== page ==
Nurses to feel the pinch from state pension shake-up

Exclusive - NHS nurses could lose the value of any pay rise thanks to national insurance hike


NHS nurses could lose the value of any NHS pay rise from April because of major changes to state pension and national insurance contributions.

Members of the NHS pension scheme earning between £155 and £770 a week will have to pay an extra 1.4% in NI contribution next year.

With the government saying it will not fund a pay rise that adds more than 1% to the annual NHS wage bill, the loss could effectively erase any pay award for nurses.

From April, the government will change the state pension, which is currently split into two parts – the basic state pension, which has a fixed maximum, and the additional state pension, which is calculated on the individual’s overall NI contributions and salary.

Members of public sector pension schemes – including NHS workers – do not get the additional state pension.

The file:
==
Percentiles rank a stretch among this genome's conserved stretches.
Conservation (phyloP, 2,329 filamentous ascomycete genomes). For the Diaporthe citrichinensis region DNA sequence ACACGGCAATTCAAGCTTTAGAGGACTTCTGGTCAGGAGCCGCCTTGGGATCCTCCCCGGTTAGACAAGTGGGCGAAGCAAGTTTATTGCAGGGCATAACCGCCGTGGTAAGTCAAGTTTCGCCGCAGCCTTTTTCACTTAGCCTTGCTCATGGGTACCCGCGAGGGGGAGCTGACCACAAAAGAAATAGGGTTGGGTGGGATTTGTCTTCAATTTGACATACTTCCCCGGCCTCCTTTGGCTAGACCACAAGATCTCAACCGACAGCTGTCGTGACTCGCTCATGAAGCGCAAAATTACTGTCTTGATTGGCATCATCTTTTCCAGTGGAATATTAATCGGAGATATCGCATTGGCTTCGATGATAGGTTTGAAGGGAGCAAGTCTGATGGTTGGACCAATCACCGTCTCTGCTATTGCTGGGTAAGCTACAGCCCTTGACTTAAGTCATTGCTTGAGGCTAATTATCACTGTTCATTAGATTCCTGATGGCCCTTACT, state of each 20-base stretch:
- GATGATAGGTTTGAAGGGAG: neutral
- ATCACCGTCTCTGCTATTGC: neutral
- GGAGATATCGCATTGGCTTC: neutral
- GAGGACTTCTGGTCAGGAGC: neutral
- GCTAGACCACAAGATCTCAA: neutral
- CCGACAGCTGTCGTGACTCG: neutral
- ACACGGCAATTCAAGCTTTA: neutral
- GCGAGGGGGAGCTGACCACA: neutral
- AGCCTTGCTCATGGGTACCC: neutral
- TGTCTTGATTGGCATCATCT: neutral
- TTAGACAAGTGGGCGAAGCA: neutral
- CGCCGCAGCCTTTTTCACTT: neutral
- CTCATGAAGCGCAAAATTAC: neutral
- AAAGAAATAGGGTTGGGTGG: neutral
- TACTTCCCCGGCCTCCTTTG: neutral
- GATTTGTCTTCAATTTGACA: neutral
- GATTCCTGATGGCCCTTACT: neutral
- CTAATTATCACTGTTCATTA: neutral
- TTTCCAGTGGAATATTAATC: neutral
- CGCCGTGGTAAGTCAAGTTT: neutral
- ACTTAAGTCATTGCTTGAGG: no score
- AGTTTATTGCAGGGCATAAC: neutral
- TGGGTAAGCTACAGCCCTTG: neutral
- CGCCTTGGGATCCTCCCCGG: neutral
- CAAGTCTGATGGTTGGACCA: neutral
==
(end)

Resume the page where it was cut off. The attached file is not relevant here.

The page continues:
Instead, based on current tax thresholds and rates, for any weekly earnings between £155 and £770, they pay a NI contribution of 10.6% instead of the standard 12%. 

The NHS gets a rebate too. For all employees in its pension scheme earning £156 a week or more, it pays a contribution of 10.4% instead of 13.8%.

But in April, the government will introduce a single pension and the rebate elements are to be scrapped – placing an ‘incredible’ financial burden on the health service, according to healthcare unions.

Using the average salary of NHS staff as the basis of its calculations, Unison has estimated the change could cost the health service around £1.1 billion a year – which would account for a significant proportion of the extra £8 billion pledged by the government to shore up NHS finances by 2020.

Unite national officer for health Barrie Brown said unions, including Unite, Unison and the RCN, have formally raised the issue with NHS employers.

He said: ‘When you take an additional £1.1 billion, against the problems already faced by the NHS, it is an incredible burden.'

The Department of Health said it is awaiting the government’s spending review on November 25 to see what the additional costs for the health service will be.

Read the full story in this week's Nursing Standard journal.

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